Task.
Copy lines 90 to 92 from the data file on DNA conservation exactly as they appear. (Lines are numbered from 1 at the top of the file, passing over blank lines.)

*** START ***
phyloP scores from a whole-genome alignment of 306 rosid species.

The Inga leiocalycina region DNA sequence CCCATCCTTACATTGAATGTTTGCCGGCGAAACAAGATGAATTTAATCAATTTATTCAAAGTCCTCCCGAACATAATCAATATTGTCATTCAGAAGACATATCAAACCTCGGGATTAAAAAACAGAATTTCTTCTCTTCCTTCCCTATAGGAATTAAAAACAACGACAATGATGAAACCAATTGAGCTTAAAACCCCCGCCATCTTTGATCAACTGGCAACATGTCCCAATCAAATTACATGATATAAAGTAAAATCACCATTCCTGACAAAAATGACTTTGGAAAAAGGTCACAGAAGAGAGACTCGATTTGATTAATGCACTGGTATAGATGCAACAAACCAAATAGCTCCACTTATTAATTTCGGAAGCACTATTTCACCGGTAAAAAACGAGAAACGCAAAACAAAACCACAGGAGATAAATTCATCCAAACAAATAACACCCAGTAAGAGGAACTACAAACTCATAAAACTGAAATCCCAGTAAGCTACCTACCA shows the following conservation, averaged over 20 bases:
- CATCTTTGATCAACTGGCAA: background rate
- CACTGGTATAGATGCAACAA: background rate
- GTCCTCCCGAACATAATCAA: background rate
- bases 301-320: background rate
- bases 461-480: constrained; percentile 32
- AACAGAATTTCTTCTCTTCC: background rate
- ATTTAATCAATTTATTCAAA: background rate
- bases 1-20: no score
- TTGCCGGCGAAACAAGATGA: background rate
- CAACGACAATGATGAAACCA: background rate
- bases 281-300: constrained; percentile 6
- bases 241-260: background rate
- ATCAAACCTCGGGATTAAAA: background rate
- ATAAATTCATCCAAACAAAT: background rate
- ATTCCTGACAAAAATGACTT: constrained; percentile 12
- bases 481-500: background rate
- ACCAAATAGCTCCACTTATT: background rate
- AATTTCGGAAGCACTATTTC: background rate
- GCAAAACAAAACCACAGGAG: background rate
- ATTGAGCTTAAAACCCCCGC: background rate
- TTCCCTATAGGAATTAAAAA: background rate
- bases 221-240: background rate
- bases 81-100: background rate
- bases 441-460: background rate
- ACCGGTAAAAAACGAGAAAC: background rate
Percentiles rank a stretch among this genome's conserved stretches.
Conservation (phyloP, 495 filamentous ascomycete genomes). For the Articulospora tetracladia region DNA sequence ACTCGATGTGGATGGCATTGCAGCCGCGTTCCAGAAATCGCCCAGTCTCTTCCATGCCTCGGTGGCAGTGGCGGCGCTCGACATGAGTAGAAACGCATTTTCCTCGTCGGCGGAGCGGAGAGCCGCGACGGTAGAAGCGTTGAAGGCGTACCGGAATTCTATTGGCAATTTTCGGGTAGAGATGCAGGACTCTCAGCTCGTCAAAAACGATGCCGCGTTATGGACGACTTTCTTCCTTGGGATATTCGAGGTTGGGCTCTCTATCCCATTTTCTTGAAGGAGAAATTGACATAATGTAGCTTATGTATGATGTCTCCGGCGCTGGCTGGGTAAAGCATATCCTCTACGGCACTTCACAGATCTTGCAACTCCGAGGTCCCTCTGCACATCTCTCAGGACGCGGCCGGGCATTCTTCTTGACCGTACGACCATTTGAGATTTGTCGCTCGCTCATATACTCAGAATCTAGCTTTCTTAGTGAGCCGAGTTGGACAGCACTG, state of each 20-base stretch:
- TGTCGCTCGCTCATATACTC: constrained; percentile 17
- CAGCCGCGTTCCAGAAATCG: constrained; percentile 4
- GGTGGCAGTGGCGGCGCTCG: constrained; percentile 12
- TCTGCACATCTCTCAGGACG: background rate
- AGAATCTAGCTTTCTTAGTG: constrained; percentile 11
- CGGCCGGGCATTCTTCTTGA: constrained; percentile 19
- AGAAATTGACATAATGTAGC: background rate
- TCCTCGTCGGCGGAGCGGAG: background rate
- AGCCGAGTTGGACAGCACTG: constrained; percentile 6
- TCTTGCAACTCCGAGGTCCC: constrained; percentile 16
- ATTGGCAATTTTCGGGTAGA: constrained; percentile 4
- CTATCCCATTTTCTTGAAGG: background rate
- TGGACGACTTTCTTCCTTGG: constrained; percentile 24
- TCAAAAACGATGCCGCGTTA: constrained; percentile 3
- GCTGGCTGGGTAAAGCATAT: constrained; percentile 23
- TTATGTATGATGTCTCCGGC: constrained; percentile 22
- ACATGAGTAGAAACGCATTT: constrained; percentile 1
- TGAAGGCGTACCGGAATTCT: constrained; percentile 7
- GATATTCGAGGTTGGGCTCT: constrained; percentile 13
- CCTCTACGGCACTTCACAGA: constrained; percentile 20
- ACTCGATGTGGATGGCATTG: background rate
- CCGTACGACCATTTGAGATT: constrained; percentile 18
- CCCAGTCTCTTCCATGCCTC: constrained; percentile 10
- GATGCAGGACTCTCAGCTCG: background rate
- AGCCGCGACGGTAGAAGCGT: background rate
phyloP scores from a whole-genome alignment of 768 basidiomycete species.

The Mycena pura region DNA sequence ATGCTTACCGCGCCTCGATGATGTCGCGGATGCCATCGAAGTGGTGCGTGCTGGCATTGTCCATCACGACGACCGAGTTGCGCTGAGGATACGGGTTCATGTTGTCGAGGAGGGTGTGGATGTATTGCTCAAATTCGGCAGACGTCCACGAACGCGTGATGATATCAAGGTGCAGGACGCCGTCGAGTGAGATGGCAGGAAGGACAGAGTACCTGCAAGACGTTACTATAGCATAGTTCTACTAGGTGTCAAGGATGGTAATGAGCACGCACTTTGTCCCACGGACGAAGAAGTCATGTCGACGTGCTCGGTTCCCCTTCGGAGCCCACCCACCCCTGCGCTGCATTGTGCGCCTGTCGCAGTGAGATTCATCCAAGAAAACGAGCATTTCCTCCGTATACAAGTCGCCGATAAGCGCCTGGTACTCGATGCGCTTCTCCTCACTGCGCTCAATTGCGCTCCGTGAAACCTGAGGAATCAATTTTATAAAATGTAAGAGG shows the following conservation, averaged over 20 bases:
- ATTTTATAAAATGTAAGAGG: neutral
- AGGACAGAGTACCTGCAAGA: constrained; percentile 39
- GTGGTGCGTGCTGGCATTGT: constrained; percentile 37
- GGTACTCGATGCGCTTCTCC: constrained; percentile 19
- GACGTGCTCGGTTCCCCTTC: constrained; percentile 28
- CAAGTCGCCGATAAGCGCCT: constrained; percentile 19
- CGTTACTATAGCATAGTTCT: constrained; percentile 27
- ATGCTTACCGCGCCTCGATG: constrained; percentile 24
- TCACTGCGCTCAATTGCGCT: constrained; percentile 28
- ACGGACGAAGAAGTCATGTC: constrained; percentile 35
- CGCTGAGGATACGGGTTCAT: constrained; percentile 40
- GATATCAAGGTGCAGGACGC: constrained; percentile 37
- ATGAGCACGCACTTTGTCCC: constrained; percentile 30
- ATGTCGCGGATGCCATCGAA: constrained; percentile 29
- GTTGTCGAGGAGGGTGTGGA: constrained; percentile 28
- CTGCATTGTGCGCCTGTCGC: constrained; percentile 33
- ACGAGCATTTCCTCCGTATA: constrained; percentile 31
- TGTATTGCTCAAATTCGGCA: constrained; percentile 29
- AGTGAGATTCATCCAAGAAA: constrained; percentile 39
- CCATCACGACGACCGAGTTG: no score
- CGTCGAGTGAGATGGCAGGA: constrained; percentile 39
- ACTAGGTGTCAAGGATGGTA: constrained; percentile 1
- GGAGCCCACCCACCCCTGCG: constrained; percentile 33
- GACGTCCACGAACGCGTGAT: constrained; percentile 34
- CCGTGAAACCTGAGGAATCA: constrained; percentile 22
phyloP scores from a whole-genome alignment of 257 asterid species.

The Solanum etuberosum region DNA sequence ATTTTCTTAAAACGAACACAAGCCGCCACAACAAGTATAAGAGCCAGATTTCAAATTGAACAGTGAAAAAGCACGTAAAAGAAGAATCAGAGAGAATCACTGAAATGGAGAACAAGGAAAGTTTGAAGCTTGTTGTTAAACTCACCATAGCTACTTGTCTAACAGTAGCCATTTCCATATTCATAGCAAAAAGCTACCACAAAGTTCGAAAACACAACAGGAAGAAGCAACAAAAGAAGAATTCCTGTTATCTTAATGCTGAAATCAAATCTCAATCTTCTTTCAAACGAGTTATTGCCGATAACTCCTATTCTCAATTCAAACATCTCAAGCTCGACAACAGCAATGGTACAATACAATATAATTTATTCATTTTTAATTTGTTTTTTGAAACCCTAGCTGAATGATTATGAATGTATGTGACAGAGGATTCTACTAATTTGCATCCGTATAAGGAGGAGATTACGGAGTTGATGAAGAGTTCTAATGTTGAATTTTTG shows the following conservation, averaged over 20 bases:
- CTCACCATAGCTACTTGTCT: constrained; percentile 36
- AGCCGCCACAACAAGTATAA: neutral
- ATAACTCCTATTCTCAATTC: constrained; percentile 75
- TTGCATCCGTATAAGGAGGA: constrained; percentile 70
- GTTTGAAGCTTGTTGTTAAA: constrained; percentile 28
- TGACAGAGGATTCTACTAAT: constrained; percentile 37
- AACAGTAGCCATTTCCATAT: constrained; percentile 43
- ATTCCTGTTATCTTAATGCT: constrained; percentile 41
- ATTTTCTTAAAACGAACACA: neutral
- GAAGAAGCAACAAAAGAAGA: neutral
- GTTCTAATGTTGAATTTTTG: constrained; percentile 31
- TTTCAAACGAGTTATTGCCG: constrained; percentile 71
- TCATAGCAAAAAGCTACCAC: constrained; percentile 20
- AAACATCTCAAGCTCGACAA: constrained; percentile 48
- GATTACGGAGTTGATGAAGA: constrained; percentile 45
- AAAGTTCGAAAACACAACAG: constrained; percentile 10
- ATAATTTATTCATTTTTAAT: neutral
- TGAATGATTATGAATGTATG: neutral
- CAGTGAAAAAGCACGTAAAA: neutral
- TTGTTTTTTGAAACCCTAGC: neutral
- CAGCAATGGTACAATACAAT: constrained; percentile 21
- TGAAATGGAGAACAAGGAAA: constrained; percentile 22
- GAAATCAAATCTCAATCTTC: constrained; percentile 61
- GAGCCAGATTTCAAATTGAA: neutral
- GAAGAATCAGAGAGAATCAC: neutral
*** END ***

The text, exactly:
- AACAGTAGCCATTTCCATAT: constrained; percentile 43
- ATTCCTGTTATCTTAATGCT: constrained; percentile 41
- ATTTTCTTAAAACGAACACA: neutral